While living in Anchorage I struggle with a lack of connection to village life. My parents used to fly me home to McGrath when their chore list piled up, but that hasn’t happened in years.
One of the challenges going into villages as an outsider is that the village doesn’t know your agenda. Villages are inundated with outsiders coming in to take (stories, natural resources) and give (trainings, advice, funding). I’ve found the most comfortable way to visit villages is with an established program. Skiku (statewide), which grew out of NANA Nordic (which serves northwest Alaska) has been building relationships with village schools for… maybe 8 years? It is a wonderful feeling to arrive in a village with a Skiku hat and feel instantly welcome; the kids are psyched, the adults know why I’m there.
Skiku and NANA Nordic follow in the footsteps of other programs to make playing outdoors more accessible to village kids. From boats to bikes, someone has worked to share a love of human-powered play. Next month I’m joining Lars Flora on a trip to deliver 30 bikes to Dillingham. In conversation with Lars and the directors of Skiku, I question how much influence we have, and if that is even a good thing, but Lars is quick to point out, “Hey. The kids are smiling and having fun. That’s all the justification we need.”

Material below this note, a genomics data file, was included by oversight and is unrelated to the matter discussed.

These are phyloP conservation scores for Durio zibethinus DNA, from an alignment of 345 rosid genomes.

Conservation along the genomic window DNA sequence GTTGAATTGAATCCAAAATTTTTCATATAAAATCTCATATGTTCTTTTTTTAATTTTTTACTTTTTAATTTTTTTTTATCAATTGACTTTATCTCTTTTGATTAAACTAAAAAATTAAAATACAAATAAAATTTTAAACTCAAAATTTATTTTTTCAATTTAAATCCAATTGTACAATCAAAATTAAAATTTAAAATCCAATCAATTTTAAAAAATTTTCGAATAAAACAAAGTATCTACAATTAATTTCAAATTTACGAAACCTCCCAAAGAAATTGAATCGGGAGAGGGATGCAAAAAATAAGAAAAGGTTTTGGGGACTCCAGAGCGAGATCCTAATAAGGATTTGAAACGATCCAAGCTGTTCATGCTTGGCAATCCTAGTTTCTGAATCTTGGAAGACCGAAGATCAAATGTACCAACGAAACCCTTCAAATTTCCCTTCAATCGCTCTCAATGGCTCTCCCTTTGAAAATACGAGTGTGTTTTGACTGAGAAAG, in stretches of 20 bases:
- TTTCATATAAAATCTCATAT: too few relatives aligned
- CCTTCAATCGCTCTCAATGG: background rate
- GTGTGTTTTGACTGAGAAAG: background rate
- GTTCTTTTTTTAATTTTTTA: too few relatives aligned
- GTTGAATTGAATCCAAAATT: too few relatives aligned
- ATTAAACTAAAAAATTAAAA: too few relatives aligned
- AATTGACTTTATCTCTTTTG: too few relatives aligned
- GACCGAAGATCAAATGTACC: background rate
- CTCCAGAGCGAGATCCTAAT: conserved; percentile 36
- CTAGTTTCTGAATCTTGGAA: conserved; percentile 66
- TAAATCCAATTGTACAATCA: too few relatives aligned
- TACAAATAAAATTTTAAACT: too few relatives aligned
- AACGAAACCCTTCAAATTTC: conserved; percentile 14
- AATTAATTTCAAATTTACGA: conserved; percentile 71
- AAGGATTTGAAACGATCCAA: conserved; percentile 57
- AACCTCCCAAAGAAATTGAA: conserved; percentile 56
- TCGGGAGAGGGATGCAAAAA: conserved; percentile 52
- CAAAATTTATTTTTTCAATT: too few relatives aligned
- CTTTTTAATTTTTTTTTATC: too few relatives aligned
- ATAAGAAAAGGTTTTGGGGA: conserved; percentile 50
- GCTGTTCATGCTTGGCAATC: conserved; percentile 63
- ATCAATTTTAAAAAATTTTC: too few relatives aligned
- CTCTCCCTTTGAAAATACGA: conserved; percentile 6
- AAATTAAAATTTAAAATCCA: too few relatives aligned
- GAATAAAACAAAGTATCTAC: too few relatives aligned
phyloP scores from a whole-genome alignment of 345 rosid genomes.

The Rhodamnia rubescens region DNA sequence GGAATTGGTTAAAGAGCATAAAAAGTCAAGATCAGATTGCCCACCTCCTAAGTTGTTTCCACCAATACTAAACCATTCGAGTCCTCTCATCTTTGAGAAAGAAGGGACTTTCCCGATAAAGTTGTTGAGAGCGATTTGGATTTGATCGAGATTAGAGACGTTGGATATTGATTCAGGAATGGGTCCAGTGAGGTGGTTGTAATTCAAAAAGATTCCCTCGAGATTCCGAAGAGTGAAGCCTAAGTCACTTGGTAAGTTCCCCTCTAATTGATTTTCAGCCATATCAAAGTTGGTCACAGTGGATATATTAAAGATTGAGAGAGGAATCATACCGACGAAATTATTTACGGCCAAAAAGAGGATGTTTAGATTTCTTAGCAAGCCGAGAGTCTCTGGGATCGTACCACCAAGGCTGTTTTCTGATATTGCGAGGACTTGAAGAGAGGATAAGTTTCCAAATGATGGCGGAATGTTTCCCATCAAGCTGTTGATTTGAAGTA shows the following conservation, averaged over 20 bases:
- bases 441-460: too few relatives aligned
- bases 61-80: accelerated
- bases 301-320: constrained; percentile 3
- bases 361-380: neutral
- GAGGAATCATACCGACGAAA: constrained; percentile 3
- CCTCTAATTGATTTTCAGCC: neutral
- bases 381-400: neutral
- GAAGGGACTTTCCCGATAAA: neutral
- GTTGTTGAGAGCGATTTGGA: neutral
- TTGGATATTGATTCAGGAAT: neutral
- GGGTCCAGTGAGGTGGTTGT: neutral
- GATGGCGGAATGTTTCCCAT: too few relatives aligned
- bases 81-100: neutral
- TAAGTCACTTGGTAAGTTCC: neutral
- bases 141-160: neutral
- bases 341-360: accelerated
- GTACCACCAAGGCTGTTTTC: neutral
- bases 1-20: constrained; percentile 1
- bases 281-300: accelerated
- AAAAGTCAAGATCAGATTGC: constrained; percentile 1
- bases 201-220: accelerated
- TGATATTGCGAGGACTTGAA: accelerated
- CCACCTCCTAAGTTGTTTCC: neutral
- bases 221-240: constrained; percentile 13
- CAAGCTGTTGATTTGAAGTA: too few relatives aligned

Skiku is currently in a fundraising push. If you like what you see in these photos, please consider donating to the program. I’m happy to answer questions about the program and my efforts trying to stay connected to village life.
Photos are from Anaktuvuk, Kotzebue, Kivalina, and Noatak.